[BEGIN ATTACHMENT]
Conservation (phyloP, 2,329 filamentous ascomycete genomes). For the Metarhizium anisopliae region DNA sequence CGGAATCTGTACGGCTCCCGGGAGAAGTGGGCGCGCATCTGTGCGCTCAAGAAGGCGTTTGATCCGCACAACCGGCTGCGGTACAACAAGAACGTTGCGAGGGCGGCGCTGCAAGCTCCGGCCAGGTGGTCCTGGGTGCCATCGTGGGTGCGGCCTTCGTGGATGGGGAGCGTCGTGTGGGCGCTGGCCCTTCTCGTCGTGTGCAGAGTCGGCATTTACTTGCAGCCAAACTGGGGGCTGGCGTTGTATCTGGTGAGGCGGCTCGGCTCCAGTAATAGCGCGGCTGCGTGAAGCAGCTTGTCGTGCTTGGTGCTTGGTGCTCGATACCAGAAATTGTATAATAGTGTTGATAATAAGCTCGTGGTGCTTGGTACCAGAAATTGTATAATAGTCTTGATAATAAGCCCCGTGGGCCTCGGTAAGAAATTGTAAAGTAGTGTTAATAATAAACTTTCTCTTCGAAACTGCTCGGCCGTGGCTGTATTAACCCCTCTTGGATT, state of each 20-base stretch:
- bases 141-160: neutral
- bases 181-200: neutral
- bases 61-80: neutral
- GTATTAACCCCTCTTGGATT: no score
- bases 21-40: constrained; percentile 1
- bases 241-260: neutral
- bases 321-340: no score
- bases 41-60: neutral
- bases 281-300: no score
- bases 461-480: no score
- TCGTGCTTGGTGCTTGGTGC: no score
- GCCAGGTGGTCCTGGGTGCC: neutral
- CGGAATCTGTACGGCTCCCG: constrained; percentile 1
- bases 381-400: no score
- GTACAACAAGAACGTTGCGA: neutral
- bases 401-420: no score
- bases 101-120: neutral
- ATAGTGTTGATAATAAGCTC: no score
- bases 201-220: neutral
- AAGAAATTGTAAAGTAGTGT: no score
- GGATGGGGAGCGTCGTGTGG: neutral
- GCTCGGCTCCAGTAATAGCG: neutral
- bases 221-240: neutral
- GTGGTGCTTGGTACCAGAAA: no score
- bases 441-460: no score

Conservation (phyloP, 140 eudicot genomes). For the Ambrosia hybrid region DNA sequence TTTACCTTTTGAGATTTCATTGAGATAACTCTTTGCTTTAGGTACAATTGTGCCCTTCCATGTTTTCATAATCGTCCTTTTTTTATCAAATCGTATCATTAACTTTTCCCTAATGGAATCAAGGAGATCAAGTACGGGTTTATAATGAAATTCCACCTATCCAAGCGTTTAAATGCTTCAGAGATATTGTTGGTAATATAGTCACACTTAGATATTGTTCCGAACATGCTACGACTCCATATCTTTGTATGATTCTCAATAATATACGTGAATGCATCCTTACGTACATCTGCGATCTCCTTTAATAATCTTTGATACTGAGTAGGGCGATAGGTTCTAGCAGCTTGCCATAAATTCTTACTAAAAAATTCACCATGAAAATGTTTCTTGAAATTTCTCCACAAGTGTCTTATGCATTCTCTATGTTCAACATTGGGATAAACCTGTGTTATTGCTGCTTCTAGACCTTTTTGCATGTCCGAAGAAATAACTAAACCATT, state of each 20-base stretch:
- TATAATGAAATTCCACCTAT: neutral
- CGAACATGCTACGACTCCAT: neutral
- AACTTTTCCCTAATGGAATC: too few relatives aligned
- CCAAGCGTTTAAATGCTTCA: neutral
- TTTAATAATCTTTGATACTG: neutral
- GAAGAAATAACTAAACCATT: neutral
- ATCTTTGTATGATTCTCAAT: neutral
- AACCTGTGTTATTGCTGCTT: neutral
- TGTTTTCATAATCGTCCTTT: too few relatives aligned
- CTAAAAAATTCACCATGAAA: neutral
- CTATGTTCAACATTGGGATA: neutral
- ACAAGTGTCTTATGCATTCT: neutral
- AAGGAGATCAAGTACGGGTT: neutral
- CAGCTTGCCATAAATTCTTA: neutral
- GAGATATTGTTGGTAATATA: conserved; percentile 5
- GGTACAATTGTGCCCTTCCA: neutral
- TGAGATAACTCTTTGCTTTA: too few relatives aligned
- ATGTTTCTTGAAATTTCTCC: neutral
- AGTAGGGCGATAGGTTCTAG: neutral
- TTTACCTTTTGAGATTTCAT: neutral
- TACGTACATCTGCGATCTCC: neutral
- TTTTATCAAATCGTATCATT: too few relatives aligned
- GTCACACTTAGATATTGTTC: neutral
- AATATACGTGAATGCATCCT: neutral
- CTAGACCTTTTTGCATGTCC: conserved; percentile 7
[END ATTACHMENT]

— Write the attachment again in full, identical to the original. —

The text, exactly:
Conservation (phyloP, 2,329 filamentous ascomycete genomes). For the Metarhizium anisopliae region DNA sequence CGGAATCTGTACGGCTCCCGGGAGAAGTGGGCGCGCATCTGTGCGCTCAAGAAGGCGTTTGATCCGCACAACCGGCTGCGGTACAACAAGAACGTTGCGAGGGCGGCGCTGCAAGCTCCGGCCAGGTGGTCCTGGGTGCCATCGTGGGTGCGGCCTTCGTGGATGGGGAGCGTCGTGTGGGCGCTGGCCCTTCTCGTCGTGTGCAGAGTCGGCATTTACTTGCAGCCAAACTGGGGGCTGGCGTTGTATCTGGTGAGGCGGCTCGGCTCCAGTAATAGCGCGGCTGCGTGAAGCAGCTTGTCGTGCTTGGTGCTTGGTGCTCGATACCAGAAATTGTATAATAGTGTTGATAATAAGCTCGTGGTGCTTGGTACCAGAAATTGTATAATAGTCTTGATAATAAGCCCCGTGGGCCTCGGTAAGAAATTGTAAAGTAGTGTTAATAATAAACTTTCTCTTCGAAACTGCTCGGCCGTGGCTGTATTAACCCCTCTTGGATT, state of each 20-base stretch:
- bases 141-160: neutral
- bases 181-200: neutral
- bases 61-80: neutral
- GTATTAACCCCTCTTGGATT: no score
- bases 21-40: constrained; percentile 1
- bases 241-260: neutral
- bases 321-340: no score
- bases 41-60: neutral
- bases 281-300: no score
- bases 461-480: no score
- TCGTGCTTGGTGCTTGGTGC: no score
- GCCAGGTGGTCCTGGGTGCC: neutral
- CGGAATCTGTACGGCTCCCG: constrained; percentile 1
- bases 381-400: no score
- GTACAACAAGAACGTTGCGA: neutral
- bases 401-420: no score
- bases 101-120: neutral
- ATAGTGTTGATAATAAGCTC: no score
- bases 201-220: neutral
- AAGAAATTGTAAAGTAGTGT: no score
- GGATGGGGAGCGTCGTGTGG: neutral
- GCTCGGCTCCAGTAATAGCG: neutral
- bases 221-240: neutral
- GTGGTGCTTGGTACCAGAAA: no score
- bases 441-460: no score

Conservation (phyloP, 140 eudicot genomes). For the Ambrosia hybrid region DNA sequence TTTACCTTTTGAGATTTCATTGAGATAACTCTTTGCTTTAGGTACAATTGTGCCCTTCCATGTTTTCATAATCGTCCTTTTTTTATCAAATCGTATCATTAACTTTTCCCTAATGGAATCAAGGAGATCAAGTACGGGTTTATAATGAAATTCCACCTATCCAAGCGTTTAAATGCTTCAGAGATATTGTTGGTAATATAGTCACACTTAGATATTGTTCCGAACATGCTACGACTCCATATCTTTGTATGATTCTCAATAATATACGTGAATGCATCCTTACGTACATCTGCGATCTCCTTTAATAATCTTTGATACTGAGTAGGGCGATAGGTTCTAGCAGCTTGCCATAAATTCTTACTAAAAAATTCACCATGAAAATGTTTCTTGAAATTTCTCCACAAGTGTCTTATGCATTCTCTATGTTCAACATTGGGATAAACCTGTGTTATTGCTGCTTCTAGACCTTTTTGCATGTCCGAAGAAATAACTAAACCATT, state of each 20-base stretch:
- TATAATGAAATTCCACCTAT: neutral
- CGAACATGCTACGACTCCAT: neutral
- AACTTTTCCCTAATGGAATC: too few relatives aligned
- CCAAGCGTTTAAATGCTTCA: neutral
- TTTAATAATCTTTGATACTG: neutral
- GAAGAAATAACTAAACCATT: neutral
- ATCTTTGTATGATTCTCAAT: neutral
- AACCTGTGTTATTGCTGCTT: neutral
- TGTTTTCATAATCGTCCTTT: too few relatives aligned
- CTAAAAAATTCACCATGAAA: neutral
- CTATGTTCAACATTGGGATA: neutral
- ACAAGTGTCTTATGCATTCT: neutral
- AAGGAGATCAAGTACGGGTT: neutral
- CAGCTTGCCATAAATTCTTA: neutral
- GAGATATTGTTGGTAATATA: conserved; percentile 5
- GGTACAATTGTGCCCTTCCA: neutral
- TGAGATAACTCTTTGCTTTA: too few relatives aligned
- ATGTTTCTTGAAATTTCTCC: neutral
- AGTAGGGCGATAGGTTCTAG: neutral
- TTTACCTTTTGAGATTTCAT: neutral
- TACGTACATCTGCGATCTCC: neutral
- TTTTATCAAATCGTATCATT: too few relatives aligned
- GTCACACTTAGATATTGTTC: neutral
- AATATACGTGAATGCATCCT: neutral
- CTAGACCTTTTTGCATGTCC: conserved; percentile 7